Copy this coin layer, and place it above the original coin layer. Go to edit > transform > perspective, and add a very little perspective. Also free transform (ctr + t) and rotate it a bit. Please mind that the beach_texture copy layer is still the top layer in this document. We don’t need the image with the six coins anymore, so delete it our hide it (clicking the eye next to the layer). Your total image should be something like this:
Finally we are going to add a bottle. Download the bottle and copy it to your document. Trace the bottle using the pentool (P). Use the convert point tool and direct selection tool (A). Still having the pentool selected, right click on the path you just traced and click Convert to Selection. Bottle : After making the selection, hit ctr+v. Rotate and scale the bottle using free transform (ctr+t) and place it in the left corner (in the picture is also shown how the bottle was traced):
It is further away from the light source, but we will also apply a drop shadow. Go the blending options (right click on layer, blending options) and apply drop shadow, using the following settings:
We don’t need the original layer anymore, so we can delete or hide that one.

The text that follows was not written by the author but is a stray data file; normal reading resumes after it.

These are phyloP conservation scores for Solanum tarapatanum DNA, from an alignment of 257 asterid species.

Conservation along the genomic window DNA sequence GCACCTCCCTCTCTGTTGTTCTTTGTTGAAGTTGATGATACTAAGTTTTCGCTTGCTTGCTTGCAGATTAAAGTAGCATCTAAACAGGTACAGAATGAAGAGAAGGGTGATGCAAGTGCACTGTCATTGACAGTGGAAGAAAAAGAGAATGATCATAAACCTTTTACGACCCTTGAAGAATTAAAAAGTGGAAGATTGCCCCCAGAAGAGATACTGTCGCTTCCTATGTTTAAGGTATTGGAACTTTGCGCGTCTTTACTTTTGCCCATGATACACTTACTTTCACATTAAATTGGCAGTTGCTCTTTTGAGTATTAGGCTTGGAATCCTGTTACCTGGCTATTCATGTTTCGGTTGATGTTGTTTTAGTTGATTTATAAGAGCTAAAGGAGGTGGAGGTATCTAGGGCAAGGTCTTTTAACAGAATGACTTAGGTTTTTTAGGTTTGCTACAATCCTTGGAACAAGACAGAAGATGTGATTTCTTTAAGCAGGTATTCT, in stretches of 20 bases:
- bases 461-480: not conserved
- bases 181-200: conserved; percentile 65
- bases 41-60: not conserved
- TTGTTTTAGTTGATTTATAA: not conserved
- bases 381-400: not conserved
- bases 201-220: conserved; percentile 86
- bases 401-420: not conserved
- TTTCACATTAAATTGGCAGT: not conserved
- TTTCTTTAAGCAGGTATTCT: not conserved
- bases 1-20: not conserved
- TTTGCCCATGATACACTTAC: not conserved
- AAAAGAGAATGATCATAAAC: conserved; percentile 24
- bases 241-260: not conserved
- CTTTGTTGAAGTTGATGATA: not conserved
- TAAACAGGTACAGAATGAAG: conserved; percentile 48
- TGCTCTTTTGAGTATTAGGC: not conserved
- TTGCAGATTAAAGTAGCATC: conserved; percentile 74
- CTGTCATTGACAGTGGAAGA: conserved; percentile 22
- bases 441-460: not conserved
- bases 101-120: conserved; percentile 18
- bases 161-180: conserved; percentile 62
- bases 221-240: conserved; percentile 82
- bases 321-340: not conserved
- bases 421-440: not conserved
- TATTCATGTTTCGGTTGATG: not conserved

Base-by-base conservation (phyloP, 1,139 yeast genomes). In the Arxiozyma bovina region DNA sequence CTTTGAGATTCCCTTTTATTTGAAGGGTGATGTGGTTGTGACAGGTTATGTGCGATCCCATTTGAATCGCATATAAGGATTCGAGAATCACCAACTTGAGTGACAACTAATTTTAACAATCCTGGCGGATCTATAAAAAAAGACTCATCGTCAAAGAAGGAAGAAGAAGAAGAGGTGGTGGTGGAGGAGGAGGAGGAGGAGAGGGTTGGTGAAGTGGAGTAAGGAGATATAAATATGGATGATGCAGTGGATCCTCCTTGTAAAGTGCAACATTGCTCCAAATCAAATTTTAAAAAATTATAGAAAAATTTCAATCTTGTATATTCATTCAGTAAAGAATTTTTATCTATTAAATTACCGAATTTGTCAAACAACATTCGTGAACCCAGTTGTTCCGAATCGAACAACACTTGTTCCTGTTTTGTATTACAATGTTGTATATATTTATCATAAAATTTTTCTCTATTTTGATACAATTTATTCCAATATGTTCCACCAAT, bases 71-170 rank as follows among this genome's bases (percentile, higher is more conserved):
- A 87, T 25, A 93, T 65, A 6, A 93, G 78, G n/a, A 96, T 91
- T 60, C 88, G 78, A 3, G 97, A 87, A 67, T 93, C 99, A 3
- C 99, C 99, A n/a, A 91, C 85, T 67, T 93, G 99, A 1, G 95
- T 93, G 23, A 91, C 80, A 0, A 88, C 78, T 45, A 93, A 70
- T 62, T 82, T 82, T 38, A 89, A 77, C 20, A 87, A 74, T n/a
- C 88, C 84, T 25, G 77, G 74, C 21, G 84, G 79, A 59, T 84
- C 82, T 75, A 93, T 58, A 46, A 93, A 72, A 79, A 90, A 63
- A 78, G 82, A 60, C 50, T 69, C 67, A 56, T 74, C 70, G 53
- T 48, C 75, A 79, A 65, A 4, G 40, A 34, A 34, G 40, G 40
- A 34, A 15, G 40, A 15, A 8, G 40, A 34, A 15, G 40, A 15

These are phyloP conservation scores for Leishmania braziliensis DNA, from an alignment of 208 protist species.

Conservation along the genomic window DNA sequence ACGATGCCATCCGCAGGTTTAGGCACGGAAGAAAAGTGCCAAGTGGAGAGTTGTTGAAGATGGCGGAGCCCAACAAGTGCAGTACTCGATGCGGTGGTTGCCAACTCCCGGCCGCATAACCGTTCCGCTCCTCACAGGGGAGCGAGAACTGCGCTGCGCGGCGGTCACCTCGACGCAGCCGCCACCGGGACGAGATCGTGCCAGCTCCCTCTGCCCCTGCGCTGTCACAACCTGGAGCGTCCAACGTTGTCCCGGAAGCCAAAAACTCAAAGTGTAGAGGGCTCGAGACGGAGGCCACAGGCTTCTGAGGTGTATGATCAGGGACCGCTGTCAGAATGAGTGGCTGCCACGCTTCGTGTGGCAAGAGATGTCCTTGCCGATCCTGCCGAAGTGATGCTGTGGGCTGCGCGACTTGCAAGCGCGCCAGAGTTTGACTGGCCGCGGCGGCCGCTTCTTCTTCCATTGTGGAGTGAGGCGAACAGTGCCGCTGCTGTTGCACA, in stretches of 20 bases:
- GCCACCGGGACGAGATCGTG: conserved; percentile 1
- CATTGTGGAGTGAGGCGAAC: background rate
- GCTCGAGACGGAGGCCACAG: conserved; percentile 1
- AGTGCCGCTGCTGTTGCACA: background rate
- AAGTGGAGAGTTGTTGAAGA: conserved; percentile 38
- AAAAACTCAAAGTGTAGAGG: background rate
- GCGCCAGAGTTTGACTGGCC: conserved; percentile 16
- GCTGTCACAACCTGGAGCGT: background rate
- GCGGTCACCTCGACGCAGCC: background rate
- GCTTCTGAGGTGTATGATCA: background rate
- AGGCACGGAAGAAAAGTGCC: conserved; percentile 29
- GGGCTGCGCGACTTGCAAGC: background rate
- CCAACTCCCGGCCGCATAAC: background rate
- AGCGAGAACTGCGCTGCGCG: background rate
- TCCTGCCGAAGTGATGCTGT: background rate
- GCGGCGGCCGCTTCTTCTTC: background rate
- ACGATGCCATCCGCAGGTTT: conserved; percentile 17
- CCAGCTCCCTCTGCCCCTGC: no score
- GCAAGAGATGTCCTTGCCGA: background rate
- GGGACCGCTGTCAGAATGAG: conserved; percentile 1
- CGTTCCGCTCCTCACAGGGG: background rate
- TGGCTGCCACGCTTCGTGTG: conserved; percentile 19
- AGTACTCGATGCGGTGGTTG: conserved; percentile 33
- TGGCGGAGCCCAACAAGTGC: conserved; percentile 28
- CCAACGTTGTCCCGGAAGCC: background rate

Maybe it looks a little bit empty to you, but remember that is only the background, and could be full of text in a presentation editor like Powerpoint.
Congratulations! You finished this tutorial.
Additional you could add some more bottles, or other things that come in mind, using the same methods as before: These additional bottles where found in this image. Start first by making the selection of the left bottle, using the same trick as we did for the first bottle. and copy it (ctr + v). Now do the same for the right bottle. Now we see that the lighting direction on these bottles is not the same as the rest, so we will flip them. Go to edit > transform > flip horizontal. Scale and rotate them, and place them for example in the right top corner, and give them a drop shadow (blending options > dropshadow) that matches the rest of your image.